By 2012 my Suboxone prescription was at the max 24 mg, and my girlfriend and I were splitting three-quarters of a gram each day. I was supporting both of us while studying, busking, taking off-book labor jobs, putting one foot in front of the other, until my white blood cell count dropped so low that at the hospital they asked if I was on chemotherapy. Just exhaustion, it turned out. But my nursing school program had a policy of automatically failing students who missed too many classes, so I was forced to drop out.

    In 2016, fentanyl came into the province. The woman I loved overdosed next to me. We nodded off in the bathub, and I woke up and she didn’t. That same year, I was switched to another version of generic Suboxone that might as well have been sugar pills.

    Canada has spectrum of MOUD and medical safe supply with a few more options than exist in the US. I painstakingly weaned myself off Suboxone so I could switch to yet another one: slow-release oral morphine, AKA Kadian.

    Over the years I’d sometimes had to buy morphine when heroin wasn’t available, and from these experiences had learned that it’s morphine, specifically, that my body cannot tolerate. One time the swelling and irritation was so bad, I had to go to a hospital—where they gave me morphine, even though I’d told them not to. They then realized I’m allergic to it, which I already knew.

    I switched to from Kadian to Dilaudid—which made me far more ill than I’d ever been before.

    Kadian made me painfully ill. I switched to hydromorphone (Dilaudid), which made me far more ill than I’d ever been before. I couldn’t get out of bed for weeks. My doctor tried to alleviate this by upping the dose to 12 or 16 of the 8 mg pills per day, but I couldn’t physically choke down more than six.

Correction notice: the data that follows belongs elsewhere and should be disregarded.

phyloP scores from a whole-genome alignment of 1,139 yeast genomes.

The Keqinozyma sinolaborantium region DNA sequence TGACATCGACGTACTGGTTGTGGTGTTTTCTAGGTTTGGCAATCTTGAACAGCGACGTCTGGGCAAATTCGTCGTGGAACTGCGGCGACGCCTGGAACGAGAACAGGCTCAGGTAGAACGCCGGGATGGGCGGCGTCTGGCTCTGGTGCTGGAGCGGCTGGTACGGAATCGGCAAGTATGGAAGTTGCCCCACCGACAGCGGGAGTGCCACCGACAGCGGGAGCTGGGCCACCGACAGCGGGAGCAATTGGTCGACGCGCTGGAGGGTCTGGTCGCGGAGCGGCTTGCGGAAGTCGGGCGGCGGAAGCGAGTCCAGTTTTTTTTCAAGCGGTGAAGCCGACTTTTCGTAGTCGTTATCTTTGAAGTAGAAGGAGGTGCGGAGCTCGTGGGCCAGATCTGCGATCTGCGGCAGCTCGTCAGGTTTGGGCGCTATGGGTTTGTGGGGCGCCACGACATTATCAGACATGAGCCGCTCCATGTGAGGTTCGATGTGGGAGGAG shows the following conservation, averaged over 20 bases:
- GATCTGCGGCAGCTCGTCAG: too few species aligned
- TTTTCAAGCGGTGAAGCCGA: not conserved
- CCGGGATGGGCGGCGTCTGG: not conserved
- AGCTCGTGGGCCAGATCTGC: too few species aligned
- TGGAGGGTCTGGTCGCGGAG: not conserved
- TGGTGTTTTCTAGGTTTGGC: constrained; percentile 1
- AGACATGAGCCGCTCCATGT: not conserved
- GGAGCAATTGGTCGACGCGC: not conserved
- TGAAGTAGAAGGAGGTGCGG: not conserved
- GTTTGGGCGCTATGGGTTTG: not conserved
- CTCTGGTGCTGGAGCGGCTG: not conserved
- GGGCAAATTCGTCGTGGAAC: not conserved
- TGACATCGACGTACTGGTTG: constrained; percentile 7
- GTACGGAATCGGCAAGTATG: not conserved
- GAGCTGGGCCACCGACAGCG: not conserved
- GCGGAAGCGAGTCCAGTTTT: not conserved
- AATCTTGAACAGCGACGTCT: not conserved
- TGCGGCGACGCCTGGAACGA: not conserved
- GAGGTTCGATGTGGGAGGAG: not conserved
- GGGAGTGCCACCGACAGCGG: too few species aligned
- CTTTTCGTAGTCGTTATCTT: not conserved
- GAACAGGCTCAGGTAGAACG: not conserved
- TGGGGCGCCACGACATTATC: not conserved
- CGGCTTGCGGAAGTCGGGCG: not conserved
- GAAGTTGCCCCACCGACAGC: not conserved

I’d known this would happen, and so had my doctor. But I had to go through it because it was the only way I could try fentanyl patches. I was one of the first people in the province to receive them, but there was a rule that they could only be prescribed to people who had tried every other option.

    When I finally got the patches, I found that they provided a foundation of relief, even if they didn’t exactly make me well. But the problem, as anyone who uses the patches will tell you, is that they sweat off. Sometimes you’re given a special plastic clingwrap to cover them, but not always, and it was too expensive to buy on my own.

    In 2022, I lost one for the third time. I’m now permanently banned from receiving them.

    My doctor really went to bat for me, but there was only so much she could do. I couldn’t stand the idea of going back to Methadose, or even methadone if I’d had the option. Eventually she put me back on Kadian. There were no other options left for me.

    The Canadian government likes to tout its progressive safe supply policies, but those of actually using it know it’s not real safe supply.

    This is what their drug war gave us: Every day, I take 900 mg of a drug to which I am severely allergic, but according to the government is supposed to make me well. I feel like crap. I’ve been muscling my dope because my veins are shot, and am constantly fighting infections that never quite get worse nor heal.

    My body is collapsing from the strain of panhandling every day. Medical abuse has ensured I stay well away from hospitals. Meanwhile, the dope has so much cut—it’s benzodope these days— that for $100 you can get 1.5 g. So now I’m dealing with benzo withdrawal, too. So much for “safe supply.”



    Photograph via Canadian Medication Appropriateness and Deprescribing Network

    • Meg is a writer in Toronto, where she’s trying to stay alive in a world that wants her dead.